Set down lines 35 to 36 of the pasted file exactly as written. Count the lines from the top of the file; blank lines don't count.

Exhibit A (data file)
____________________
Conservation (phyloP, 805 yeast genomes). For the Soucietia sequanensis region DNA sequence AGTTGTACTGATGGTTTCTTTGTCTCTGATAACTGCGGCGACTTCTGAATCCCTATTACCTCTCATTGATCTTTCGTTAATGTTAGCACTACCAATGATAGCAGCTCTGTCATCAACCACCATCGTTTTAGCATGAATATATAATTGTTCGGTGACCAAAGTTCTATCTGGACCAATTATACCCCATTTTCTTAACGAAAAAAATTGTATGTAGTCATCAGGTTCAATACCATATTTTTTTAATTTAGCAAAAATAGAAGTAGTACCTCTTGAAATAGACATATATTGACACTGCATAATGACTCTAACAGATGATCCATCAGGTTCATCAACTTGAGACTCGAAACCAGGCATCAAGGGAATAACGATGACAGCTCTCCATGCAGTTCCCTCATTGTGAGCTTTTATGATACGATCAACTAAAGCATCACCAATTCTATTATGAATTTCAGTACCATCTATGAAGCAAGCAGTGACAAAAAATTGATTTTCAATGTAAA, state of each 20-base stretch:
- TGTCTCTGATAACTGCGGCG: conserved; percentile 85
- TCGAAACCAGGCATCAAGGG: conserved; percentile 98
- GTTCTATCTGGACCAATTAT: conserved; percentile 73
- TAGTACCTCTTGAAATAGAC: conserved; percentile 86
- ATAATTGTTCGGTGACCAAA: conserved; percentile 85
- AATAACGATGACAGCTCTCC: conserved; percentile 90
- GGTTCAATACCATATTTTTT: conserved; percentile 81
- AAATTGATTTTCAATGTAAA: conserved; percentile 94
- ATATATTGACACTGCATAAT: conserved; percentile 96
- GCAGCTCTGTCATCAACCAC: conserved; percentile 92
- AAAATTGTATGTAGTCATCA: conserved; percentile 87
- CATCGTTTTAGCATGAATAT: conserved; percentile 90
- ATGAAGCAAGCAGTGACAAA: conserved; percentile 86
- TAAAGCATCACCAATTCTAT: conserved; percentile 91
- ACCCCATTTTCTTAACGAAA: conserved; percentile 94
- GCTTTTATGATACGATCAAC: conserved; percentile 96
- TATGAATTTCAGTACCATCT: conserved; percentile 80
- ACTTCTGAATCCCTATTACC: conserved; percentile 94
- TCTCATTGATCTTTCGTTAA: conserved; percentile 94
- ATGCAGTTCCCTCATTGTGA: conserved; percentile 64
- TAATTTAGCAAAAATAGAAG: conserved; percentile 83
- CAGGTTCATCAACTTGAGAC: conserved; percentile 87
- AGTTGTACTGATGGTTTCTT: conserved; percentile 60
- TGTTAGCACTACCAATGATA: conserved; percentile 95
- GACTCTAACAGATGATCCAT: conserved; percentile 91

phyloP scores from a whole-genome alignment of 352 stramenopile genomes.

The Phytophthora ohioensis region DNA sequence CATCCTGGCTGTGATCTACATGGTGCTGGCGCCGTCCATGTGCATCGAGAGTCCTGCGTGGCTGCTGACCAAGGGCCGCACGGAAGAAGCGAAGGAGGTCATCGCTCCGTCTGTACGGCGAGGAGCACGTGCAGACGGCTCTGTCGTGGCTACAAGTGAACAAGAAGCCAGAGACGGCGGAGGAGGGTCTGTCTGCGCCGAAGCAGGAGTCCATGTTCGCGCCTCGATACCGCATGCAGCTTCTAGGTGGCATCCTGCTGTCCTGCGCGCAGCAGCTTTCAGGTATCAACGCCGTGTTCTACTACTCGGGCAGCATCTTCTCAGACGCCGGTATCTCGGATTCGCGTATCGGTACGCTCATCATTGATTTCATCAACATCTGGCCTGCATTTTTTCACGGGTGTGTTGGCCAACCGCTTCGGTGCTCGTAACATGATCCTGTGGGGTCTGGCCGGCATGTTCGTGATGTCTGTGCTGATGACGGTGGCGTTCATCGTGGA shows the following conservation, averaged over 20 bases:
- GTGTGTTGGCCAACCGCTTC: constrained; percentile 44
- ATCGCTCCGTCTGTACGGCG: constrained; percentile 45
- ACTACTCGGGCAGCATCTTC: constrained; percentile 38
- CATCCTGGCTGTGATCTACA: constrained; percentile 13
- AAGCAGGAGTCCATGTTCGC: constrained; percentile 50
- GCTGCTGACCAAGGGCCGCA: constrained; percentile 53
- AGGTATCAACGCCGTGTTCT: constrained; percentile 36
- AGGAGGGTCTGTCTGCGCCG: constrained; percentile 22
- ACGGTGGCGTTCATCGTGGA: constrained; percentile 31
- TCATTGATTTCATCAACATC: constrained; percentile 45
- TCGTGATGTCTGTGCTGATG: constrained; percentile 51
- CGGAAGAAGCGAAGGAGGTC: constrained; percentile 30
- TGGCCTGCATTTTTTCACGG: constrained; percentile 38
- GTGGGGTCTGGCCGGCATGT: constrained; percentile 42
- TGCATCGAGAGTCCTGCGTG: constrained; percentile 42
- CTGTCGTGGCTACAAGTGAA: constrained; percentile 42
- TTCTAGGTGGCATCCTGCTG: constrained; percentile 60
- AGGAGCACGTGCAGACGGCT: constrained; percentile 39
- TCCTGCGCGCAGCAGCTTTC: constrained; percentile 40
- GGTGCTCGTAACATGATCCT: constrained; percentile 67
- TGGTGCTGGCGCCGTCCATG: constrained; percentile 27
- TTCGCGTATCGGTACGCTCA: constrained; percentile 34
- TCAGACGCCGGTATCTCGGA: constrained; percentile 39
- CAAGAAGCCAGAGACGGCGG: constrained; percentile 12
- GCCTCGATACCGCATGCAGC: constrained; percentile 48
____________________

- AGGTATCAACGCCGTGTTCT: constrained; percentile 36
- AGGAGGGTCTGTCTGCGCCG: constrained; percentile 22